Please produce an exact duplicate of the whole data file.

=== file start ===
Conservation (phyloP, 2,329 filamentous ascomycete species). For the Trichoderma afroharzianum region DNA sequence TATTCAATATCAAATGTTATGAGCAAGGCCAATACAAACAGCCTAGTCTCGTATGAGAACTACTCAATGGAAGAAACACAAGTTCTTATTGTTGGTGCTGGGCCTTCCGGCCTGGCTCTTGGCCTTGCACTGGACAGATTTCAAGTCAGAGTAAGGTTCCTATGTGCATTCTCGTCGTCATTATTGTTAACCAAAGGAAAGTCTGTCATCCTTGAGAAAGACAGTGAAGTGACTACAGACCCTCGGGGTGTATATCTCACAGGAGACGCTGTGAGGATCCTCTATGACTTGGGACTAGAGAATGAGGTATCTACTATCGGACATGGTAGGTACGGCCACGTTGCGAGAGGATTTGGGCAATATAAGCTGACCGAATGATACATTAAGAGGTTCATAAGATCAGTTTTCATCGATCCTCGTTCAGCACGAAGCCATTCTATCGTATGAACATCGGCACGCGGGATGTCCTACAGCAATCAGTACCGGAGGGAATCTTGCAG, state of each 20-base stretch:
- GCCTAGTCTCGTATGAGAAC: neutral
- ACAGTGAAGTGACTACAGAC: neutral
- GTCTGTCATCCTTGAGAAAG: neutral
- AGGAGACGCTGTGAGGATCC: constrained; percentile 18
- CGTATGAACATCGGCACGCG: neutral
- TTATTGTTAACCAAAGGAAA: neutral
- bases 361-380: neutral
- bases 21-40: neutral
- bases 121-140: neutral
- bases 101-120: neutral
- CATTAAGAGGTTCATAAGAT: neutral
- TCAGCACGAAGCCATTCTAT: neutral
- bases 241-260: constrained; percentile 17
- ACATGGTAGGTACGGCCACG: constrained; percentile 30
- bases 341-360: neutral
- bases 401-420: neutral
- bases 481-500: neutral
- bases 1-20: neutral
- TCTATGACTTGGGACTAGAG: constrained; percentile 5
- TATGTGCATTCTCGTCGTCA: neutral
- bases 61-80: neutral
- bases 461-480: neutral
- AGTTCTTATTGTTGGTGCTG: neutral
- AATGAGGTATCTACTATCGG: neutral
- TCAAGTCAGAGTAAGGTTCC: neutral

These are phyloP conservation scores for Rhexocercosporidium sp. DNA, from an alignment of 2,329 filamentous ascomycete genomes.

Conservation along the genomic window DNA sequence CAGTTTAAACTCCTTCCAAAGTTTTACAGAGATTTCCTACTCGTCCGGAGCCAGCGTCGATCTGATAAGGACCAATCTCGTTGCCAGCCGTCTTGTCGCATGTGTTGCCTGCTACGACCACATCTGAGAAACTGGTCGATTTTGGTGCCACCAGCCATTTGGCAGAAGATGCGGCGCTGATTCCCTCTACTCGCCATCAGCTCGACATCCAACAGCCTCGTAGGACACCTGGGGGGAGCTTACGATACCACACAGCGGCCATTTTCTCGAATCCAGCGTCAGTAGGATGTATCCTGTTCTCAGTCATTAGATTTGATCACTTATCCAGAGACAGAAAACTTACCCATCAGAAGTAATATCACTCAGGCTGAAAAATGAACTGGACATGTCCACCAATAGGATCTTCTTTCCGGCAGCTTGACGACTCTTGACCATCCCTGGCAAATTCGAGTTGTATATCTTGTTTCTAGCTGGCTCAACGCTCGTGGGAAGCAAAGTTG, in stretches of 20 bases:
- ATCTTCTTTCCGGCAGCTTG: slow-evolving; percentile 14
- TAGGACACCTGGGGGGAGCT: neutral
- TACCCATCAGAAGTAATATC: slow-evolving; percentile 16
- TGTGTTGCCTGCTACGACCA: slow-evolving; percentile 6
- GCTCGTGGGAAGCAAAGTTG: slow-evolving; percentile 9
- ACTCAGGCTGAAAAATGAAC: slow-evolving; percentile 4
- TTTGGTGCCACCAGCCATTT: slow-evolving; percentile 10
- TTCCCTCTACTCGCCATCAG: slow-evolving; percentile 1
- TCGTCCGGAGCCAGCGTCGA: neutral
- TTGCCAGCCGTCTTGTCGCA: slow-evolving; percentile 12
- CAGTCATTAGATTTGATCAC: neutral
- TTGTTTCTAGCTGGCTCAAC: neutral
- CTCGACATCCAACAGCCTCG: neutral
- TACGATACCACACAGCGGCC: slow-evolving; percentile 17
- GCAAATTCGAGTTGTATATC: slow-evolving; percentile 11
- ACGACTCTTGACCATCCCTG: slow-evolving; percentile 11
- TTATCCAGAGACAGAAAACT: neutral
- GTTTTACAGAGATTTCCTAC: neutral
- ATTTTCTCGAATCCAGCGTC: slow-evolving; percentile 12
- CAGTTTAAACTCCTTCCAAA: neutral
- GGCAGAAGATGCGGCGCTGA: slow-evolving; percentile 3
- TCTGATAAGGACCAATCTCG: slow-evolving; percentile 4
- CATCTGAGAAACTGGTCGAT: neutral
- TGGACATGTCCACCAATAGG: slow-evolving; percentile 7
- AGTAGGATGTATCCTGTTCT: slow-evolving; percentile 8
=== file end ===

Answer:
Conservation (phyloP, 2,329 filamentous ascomycete species). For the Trichoderma afroharzianum region DNA sequence TATTCAATATCAAATGTTATGAGCAAGGCCAATACAAACAGCCTAGTCTCGTATGAGAACTACTCAATGGAAGAAACACAAGTTCTTATTGTTGGTGCTGGGCCTTCCGGCCTGGCTCTTGGCCTTGCACTGGACAGATTTCAAGTCAGAGTAAGGTTCCTATGTGCATTCTCGTCGTCATTATTGTTAACCAAAGGAAAGTCTGTCATCCTTGAGAAAGACAGTGAAGTGACTACAGACCCTCGGGGTGTATATCTCACAGGAGACGCTGTGAGGATCCTCTATGACTTGGGACTAGAGAATGAGGTATCTACTATCGGACATGGTAGGTACGGCCACGTTGCGAGAGGATTTGGGCAATATAAGCTGACCGAATGATACATTAAGAGGTTCATAAGATCAGTTTTCATCGATCCTCGTTCAGCACGAAGCCATTCTATCGTATGAACATCGGCACGCGGGATGTCCTACAGCAATCAGTACCGGAGGGAATCTTGCAG, state of each 20-base stretch:
- GCCTAGTCTCGTATGAGAAC: neutral
- ACAGTGAAGTGACTACAGAC: neutral
- GTCTGTCATCCTTGAGAAAG: neutral
- AGGAGACGCTGTGAGGATCC: constrained; percentile 18
- CGTATGAACATCGGCACGCG: neutral
- TTATTGTTAACCAAAGGAAA: neutral
- bases 361-380: neutral
- bases 21-40: neutral
- bases 121-140: neutral
- bases 101-120: neutral
- CATTAAGAGGTTCATAAGAT: neutral
- TCAGCACGAAGCCATTCTAT: neutral
- bases 241-260: constrained; percentile 17
- ACATGGTAGGTACGGCCACG: constrained; percentile 30
- bases 341-360: neutral
- bases 401-420: neutral
- bases 481-500: neutral
- bases 1-20: neutral
- TCTATGACTTGGGACTAGAG: constrained; percentile 5
- TATGTGCATTCTCGTCGTCA: neutral
- bases 61-80: neutral
- bases 461-480: neutral
- AGTTCTTATTGTTGGTGCTG: neutral
- AATGAGGTATCTACTATCGG: neutral
- TCAAGTCAGAGTAAGGTTCC: neutral

These are phyloP conservation scores for Rhexocercosporidium sp. DNA, from an alignment of 2,329 filamentous ascomycete genomes.

Conservation along the genomic window DNA sequence CAGTTTAAACTCCTTCCAAAGTTTTACAGAGATTTCCTACTCGTCCGGAGCCAGCGTCGATCTGATAAGGACCAATCTCGTTGCCAGCCGTCTTGTCGCATGTGTTGCCTGCTACGACCACATCTGAGAAACTGGTCGATTTTGGTGCCACCAGCCATTTGGCAGAAGATGCGGCGCTGATTCCCTCTACTCGCCATCAGCTCGACATCCAACAGCCTCGTAGGACACCTGGGGGGAGCTTACGATACCACACAGCGGCCATTTTCTCGAATCCAGCGTCAGTAGGATGTATCCTGTTCTCAGTCATTAGATTTGATCACTTATCCAGAGACAGAAAACTTACCCATCAGAAGTAATATCACTCAGGCTGAAAAATGAACTGGACATGTCCACCAATAGGATCTTCTTTCCGGCAGCTTGACGACTCTTGACCATCCCTGGCAAATTCGAGTTGTATATCTTGTTTCTAGCTGGCTCAACGCTCGTGGGAAGCAAAGTTG, in stretches of 20 bases:
- ATCTTCTTTCCGGCAGCTTG: slow-evolving; percentile 14
- TAGGACACCTGGGGGGAGCT: neutral
- TACCCATCAGAAGTAATATC: slow-evolving; percentile 16
- TGTGTTGCCTGCTACGACCA: slow-evolving; percentile 6
- GCTCGTGGGAAGCAAAGTTG: slow-evolving; percentile 9
- ACTCAGGCTGAAAAATGAAC: slow-evolving; percentile 4
- TTTGGTGCCACCAGCCATTT: slow-evolving; percentile 10
- TTCCCTCTACTCGCCATCAG: slow-evolving; percentile 1
- TCGTCCGGAGCCAGCGTCGA: neutral
- TTGCCAGCCGTCTTGTCGCA: slow-evolving; percentile 12
- CAGTCATTAGATTTGATCAC: neutral
- TTGTTTCTAGCTGGCTCAAC: neutral
- CTCGACATCCAACAGCCTCG: neutral
- TACGATACCACACAGCGGCC: slow-evolving; percentile 17
- GCAAATTCGAGTTGTATATC: slow-evolving; percentile 11
- ACGACTCTTGACCATCCCTG: slow-evolving; percentile 11
- TTATCCAGAGACAGAAAACT: neutral
- GTTTTACAGAGATTTCCTAC: neutral
- ATTTTCTCGAATCCAGCGTC: slow-evolving; percentile 12
- CAGTTTAAACTCCTTCCAAA: neutral
- GGCAGAAGATGCGGCGCTGA: slow-evolving; percentile 3
- TCTGATAAGGACCAATCTCG: slow-evolving; percentile 4
- CATCTGAGAAACTGGTCGAT: neutral
- TGGACATGTCCACCAATAGG: slow-evolving; percentile 7
- AGTAGGATGTATCCTGTTCT: slow-evolving; percentile 8